"Then you will have to fight in your country as we fight here."
"Yes, we will have to fight."
"But are there not many fascists in your country?"
"There are many who do not know they are fascists but will find it out when the time comes."
"But you cannot destroy them until they rebel?"
"No," Robert Jordan said. "We cannot destroy them. But we can educate the people so that they will fear fascism and recognize it as it appears and combat it."
The immortal words of Ernest Hemmingway, in For Whom the Bell Tolls. Hemmingway saw fascism in its grotesque full bloom, violently ascending to overtake the Spanish political system, and he understood the potential for fascism in even a stable regime like the United States.
Hemmingway's literature foreshadowed the emergence of what political scientist Samuel Huntington would later describe as "unstable personalistic leaders ... blatent corruption ... arbitrary infringement of the rights and liberties of citizens, declining standards of bureaucratic efficiency and performance, the pervasive alienation of urban political groups, the loss of authority by legislatures and courts, and the fragmentation ... of broadly based political parties."
Well, here we are. The bell now tolls for us. Our time has come. We are faced with a president who, in his first six months, has ruthlessly attacked the free press and the courts, seeking to undermine their authority, all the while emphasizing and exaggerating his own abilities and power as a leader, and the absolute importance of loyalty and subordination to his will.
And just as Huntington foresaw, President Trump has "little use or need for ordered knowledge and practical, empirical realism." This is a crucially important point to understand if Americans dedicated to democracy and the rule of law are to take the high ground, place opposition in control in Congress, and use popular resistance and legal restraints to bring President Trump to heel.
In my final column for the New Times, before I commit full time to research and advocacy on voting rights and public education in election science in Washington, D.C., I want to reflect on this point about the role of "empirical realism" in government and what we owe one another as Americans in the battle for democracy ahead.
It is absolutely necessary that you are an active voter. It is absolutely necessary that you commit to action, including getting into the streets when necessary, to respond to constitutional crises, if and when they arise. If, for example, President Trump pushes out Attorney General Jeff Sessions and replaces him with someone who then fires special investigator Robert Mueller, only public outrage across the country can force a GOP Congress to assert its authority over such violations of constitutional norms.
But even more important, in my view, is the necessity for average citizens like yourself to speak honestly and openly with your family, friends, and colleagues who voted for President Trump. You owe it to one another, and you owe it to your country, to "educate the people so that they will fear fascism and recognize it." Hemmingway is talking to you.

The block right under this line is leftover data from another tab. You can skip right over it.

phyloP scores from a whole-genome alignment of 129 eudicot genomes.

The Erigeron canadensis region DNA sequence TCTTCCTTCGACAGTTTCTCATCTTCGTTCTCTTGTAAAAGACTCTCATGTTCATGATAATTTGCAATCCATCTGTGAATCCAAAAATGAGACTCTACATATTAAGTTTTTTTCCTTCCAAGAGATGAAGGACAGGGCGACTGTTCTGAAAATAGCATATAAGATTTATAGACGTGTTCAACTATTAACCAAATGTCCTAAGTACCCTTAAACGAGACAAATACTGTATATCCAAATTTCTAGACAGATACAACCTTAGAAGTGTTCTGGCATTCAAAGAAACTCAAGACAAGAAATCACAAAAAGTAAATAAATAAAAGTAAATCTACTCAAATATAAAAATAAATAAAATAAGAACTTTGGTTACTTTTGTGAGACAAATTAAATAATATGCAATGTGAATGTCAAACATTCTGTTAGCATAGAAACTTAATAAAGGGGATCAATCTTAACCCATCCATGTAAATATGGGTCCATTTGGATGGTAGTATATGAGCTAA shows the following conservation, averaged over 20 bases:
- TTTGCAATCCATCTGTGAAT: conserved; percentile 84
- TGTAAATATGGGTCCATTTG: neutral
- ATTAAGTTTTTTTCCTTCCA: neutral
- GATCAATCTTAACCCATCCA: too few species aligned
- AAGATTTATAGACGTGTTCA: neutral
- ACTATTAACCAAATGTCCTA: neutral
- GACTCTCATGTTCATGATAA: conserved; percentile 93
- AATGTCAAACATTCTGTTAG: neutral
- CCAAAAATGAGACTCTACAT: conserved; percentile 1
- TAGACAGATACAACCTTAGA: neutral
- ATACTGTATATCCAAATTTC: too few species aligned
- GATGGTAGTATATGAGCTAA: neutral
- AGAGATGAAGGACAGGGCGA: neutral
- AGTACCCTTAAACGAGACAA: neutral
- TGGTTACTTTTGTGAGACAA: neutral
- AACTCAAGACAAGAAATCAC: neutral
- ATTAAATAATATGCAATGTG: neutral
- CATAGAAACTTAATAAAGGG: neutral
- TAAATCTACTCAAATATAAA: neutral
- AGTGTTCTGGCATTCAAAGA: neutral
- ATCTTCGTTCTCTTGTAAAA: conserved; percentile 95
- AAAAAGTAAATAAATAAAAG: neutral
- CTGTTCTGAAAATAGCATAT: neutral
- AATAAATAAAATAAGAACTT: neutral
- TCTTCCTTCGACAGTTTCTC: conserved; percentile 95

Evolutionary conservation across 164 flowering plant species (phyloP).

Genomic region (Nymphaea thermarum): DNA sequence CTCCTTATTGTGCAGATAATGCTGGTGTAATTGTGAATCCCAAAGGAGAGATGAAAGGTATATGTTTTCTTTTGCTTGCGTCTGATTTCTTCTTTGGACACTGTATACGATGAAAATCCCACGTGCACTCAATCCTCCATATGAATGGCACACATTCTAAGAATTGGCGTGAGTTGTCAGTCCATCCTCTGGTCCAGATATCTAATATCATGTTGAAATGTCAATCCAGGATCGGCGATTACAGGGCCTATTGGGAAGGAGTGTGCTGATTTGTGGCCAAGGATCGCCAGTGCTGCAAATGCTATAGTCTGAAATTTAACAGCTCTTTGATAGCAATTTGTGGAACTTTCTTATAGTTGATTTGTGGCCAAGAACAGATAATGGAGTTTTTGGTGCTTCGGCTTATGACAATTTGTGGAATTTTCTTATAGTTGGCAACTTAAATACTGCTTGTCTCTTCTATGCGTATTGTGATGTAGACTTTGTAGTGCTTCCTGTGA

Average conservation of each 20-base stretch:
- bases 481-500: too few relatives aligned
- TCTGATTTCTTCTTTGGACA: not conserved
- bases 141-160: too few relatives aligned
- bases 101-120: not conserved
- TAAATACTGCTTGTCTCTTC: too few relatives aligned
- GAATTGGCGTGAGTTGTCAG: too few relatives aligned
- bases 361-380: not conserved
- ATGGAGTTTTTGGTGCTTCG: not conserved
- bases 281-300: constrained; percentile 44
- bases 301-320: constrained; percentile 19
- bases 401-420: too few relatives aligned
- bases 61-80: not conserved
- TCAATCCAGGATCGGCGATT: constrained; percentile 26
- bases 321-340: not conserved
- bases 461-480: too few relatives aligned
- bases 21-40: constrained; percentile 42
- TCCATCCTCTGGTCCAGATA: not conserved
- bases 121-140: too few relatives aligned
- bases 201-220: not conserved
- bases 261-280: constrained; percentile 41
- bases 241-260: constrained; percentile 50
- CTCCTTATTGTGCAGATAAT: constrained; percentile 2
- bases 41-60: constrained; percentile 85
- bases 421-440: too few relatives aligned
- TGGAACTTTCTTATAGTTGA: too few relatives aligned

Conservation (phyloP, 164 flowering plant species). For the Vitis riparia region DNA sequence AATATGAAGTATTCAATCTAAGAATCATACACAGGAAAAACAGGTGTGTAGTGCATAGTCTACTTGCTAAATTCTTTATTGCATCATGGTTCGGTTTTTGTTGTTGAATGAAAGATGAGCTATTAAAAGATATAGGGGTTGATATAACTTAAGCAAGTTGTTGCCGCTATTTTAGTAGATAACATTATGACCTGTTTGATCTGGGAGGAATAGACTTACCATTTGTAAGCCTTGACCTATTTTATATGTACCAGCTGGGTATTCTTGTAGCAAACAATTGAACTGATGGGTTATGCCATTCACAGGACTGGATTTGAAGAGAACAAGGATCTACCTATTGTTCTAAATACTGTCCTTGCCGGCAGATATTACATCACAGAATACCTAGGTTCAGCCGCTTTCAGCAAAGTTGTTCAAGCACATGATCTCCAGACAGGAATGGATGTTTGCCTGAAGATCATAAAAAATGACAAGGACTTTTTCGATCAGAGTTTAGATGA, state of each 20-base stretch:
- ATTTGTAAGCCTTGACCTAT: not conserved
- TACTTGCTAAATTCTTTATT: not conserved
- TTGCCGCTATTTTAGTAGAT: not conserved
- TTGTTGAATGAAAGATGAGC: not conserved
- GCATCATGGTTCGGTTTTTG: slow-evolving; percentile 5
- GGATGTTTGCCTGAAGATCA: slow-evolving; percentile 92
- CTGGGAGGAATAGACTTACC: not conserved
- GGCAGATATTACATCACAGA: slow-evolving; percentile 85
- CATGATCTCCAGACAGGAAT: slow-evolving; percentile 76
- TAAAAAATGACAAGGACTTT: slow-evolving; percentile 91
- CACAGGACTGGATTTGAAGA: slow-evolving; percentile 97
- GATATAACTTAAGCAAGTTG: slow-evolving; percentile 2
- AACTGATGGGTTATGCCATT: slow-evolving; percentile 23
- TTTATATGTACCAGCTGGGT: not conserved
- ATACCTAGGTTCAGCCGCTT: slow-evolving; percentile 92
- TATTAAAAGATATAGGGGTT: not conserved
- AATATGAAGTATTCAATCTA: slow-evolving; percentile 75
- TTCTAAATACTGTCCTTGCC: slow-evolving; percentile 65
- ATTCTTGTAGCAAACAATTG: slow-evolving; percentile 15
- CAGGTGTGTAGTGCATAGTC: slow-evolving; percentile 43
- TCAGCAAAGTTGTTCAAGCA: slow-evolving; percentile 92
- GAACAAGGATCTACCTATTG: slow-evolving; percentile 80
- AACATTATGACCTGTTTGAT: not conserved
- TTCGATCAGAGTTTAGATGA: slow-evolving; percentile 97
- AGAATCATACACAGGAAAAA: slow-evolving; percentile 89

I'm not encouraging you to simply attack the lack of "empirical realism" expressed by Trump and his supporters. Indeed, outrage at Trump's outrageous claims misses the point. His supporters understand that facts are not particularly useful, that Trump is "no angel," and that lying and deception are basically part of business negotiations. Rather, Trump speaks the "emotional truth" of what people fear, who they identify with on a cultural, even tribal level, and the truth of who they feel they are.
Trump supporters, and most voters, are not mobilized by the empirical realities of American politics, but what our moral course is. If we are to set the nation back on course, we must break the spell of authoritarian zeal. That requires addressing not merely Trump's immorality as a liar, but the immorality of his entire life course, what he stands for and what he has always stood for: being a parasite, a huckster, a con-man who has selfishly enriched himself and his family by hurting other people. From Trump University to his well-documented treatment of sub-contractors, Trump's actions today are the continuation of a clear amoral path, a path that most Americans would reject using their own ethical standards. Even many ardent supporters will not defend this behavior.
And there is the punch. Facing the dissonance between one's own morality and the actions of President Trump, most people will be open to other options. But it will take work. We have to be, in the possible parting words of Sen. John McCain, paraphrasing Lincoln, "the servants of a great nation, a nation conceived in liberty, and dedicated to the proposition that all men are created equal." We must be dedicated to the moral realism of America, the hope of realizing our moral potential. Δ
Michael Latner is moving to Washington, D.C., to do some research and advocacy. We wish him the best of luck! Send comments through the editor at firstname.lastname@example.org or write a letter to the editor at email@example.com.